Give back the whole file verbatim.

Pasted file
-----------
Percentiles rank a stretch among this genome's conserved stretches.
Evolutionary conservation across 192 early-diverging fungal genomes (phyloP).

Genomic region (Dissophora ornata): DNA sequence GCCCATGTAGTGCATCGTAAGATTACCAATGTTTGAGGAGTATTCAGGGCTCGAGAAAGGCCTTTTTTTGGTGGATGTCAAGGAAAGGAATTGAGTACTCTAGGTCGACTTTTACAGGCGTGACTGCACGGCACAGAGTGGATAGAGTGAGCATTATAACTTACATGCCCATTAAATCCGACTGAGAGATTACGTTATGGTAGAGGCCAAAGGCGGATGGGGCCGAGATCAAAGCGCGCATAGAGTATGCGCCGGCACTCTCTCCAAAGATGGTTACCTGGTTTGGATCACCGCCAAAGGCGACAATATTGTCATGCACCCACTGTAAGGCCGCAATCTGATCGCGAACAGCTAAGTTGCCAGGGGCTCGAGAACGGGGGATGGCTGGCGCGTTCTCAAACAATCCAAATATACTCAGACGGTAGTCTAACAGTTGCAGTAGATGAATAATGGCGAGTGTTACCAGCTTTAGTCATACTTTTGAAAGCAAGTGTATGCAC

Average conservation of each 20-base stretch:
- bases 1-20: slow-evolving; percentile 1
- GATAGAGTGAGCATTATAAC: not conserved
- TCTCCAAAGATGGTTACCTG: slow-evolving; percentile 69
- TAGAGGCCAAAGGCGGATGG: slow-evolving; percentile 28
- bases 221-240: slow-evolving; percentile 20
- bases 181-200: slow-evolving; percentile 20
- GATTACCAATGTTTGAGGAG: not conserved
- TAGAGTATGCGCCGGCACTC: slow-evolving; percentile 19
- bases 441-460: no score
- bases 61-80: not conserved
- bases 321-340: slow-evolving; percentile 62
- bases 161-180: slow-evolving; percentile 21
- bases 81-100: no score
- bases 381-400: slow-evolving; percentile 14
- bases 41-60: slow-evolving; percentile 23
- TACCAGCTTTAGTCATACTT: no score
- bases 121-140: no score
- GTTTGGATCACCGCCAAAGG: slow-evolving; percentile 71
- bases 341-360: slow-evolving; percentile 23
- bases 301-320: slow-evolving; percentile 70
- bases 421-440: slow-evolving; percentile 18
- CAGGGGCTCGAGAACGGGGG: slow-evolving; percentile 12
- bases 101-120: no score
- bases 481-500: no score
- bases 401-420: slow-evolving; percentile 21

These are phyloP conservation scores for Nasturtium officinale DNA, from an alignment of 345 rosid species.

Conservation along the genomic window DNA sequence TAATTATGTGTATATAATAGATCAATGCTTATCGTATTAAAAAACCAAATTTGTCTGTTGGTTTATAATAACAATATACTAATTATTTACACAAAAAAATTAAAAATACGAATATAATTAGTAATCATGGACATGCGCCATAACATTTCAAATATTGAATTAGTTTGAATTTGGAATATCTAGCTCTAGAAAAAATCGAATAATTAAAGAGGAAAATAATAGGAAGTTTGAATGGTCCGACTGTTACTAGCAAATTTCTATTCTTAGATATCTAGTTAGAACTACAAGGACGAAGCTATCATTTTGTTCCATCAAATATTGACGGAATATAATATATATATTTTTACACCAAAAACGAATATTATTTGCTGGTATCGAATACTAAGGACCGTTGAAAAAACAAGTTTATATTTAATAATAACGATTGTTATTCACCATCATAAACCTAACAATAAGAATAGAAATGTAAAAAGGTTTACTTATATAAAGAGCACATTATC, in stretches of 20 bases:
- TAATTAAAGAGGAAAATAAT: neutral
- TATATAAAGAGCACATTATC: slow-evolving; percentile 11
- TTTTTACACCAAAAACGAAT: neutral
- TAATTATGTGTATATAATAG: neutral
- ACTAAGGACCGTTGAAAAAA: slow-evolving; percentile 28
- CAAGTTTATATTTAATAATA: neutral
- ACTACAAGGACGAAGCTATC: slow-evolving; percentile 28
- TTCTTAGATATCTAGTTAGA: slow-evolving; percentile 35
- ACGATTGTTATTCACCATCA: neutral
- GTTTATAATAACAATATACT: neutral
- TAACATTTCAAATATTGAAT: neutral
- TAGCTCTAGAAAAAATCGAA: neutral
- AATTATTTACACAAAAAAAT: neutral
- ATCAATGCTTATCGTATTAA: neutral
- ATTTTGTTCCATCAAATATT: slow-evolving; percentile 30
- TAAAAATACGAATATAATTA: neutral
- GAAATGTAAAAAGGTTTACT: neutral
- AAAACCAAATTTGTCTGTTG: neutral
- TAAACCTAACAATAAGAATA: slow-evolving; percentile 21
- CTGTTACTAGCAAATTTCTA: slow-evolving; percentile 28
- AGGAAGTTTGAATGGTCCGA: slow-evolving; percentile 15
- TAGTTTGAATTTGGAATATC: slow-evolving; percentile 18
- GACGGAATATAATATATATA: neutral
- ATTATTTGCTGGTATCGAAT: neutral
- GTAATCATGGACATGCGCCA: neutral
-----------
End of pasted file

Percentiles rank a stretch among this genome's conserved stretches.
Evolutionary conservation across 192 early-diverging fungal genomes (phyloP).

Genomic region (Dissophora ornata): DNA sequence GCCCATGTAGTGCATCGTAAGATTACCAATGTTTGAGGAGTATTCAGGGCTCGAGAAAGGCCTTTTTTTGGTGGATGTCAAGGAAAGGAATTGAGTACTCTAGGTCGACTTTTACAGGCGTGACTGCACGGCACAGAGTGGATAGAGTGAGCATTATAACTTACATGCCCATTAAATCCGACTGAGAGATTACGTTATGGTAGAGGCCAAAGGCGGATGGGGCCGAGATCAAAGCGCGCATAGAGTATGCGCCGGCACTCTCTCCAAAGATGGTTACCTGGTTTGGATCACCGCCAAAGGCGACAATATTGTCATGCACCCACTGTAAGGCCGCAATCTGATCGCGAACAGCTAAGTTGCCAGGGGCTCGAGAACGGGGGATGGCTGGCGCGTTCTCAAACAATCCAAATATACTCAGACGGTAGTCTAACAGTTGCAGTAGATGAATAATGGCGAGTGTTACCAGCTTTAGTCATACTTTTGAAAGCAAGTGTATGCAC

Average conservation of each 20-base stretch:
- bases 1-20: slow-evolving; percentile 1
- GATAGAGTGAGCATTATAAC: not conserved
- TCTCCAAAGATGGTTACCTG: slow-evolving; percentile 69
- TAGAGGCCAAAGGCGGATGG: slow-evolving; percentile 28
- bases 221-240: slow-evolving; percentile 20
- bases 181-200: slow-evolving; percentile 20
- GATTACCAATGTTTGAGGAG: not conserved
- TAGAGTATGCGCCGGCACTC: slow-evolving; percentile 19
- bases 441-460: no score
- bases 61-80: not conserved
- bases 321-340: slow-evolving; percentile 62
- bases 161-180: slow-evolving; percentile 21
- bases 81-100: no score
- bases 381-400: slow-evolving; percentile 14
- bases 41-60: slow-evolving; percentile 23
- TACCAGCTTTAGTCATACTT: no score
- bases 121-140: no score
- GTTTGGATCACCGCCAAAGG: slow-evolving; percentile 71
- bases 341-360: slow-evolving; percentile 23
- bases 301-320: slow-evolving; percentile 70
- bases 421-440: slow-evolving; percentile 18
- CAGGGGCTCGAGAACGGGGG: slow-evolving; percentile 12
- bases 101-120: no score
- bases 481-500: no score
- bases 401-420: slow-evolving; percentile 21

These are phyloP conservation scores for Nasturtium officinale DNA, from an alignment of 345 rosid species.

Conservation along the genomic window DNA sequence TAATTATGTGTATATAATAGATCAATGCTTATCGTATTAAAAAACCAAATTTGTCTGTTGGTTTATAATAACAATATACTAATTATTTACACAAAAAAATTAAAAATACGAATATAATTAGTAATCATGGACATGCGCCATAACATTTCAAATATTGAATTAGTTTGAATTTGGAATATCTAGCTCTAGAAAAAATCGAATAATTAAAGAGGAAAATAATAGGAAGTTTGAATGGTCCGACTGTTACTAGCAAATTTCTATTCTTAGATATCTAGTTAGAACTACAAGGACGAAGCTATCATTTTGTTCCATCAAATATTGACGGAATATAATATATATATTTTTACACCAAAAACGAATATTATTTGCTGGTATCGAATACTAAGGACCGTTGAAAAAACAAGTTTATATTTAATAATAACGATTGTTATTCACCATCATAAACCTAACAATAAGAATAGAAATGTAAAAAGGTTTACTTATATAAAGAGCACATTATC, in stretches of 20 bases:
- TAATTAAAGAGGAAAATAAT: neutral
- TATATAAAGAGCACATTATC: slow-evolving; percentile 11
- TTTTTACACCAAAAACGAAT: neutral
- TAATTATGTGTATATAATAG: neutral
- ACTAAGGACCGTTGAAAAAA: slow-evolving; percentile 28
- CAAGTTTATATTTAATAATA: neutral
- ACTACAAGGACGAAGCTATC: slow-evolving; percentile 28
- TTCTTAGATATCTAGTTAGA: slow-evolving; percentile 35
- ACGATTGTTATTCACCATCA: neutral
- GTTTATAATAACAATATACT: neutral
- TAACATTTCAAATATTGAAT: neutral
- TAGCTCTAGAAAAAATCGAA: neutral
- AATTATTTACACAAAAAAAT: neutral
- ATCAATGCTTATCGTATTAA: neutral
- ATTTTGTTCCATCAAATATT: slow-evolving; percentile 30
- TAAAAATACGAATATAATTA: neutral
- GAAATGTAAAAAGGTTTACT: neutral
- AAAACCAAATTTGTCTGTTG: neutral
- TAAACCTAACAATAAGAATA: slow-evolving; percentile 21
- CTGTTACTAGCAAATTTCTA: slow-evolving; percentile 28
- AGGAAGTTTGAATGGTCCGA: slow-evolving; percentile 15
- TAGTTTGAATTTGGAATATC: slow-evolving; percentile 18
- GACGGAATATAATATATATA: neutral
- ATTATTTGCTGGTATCGAAT: neutral
- GTAATCATGGACATGCGCCA: neutral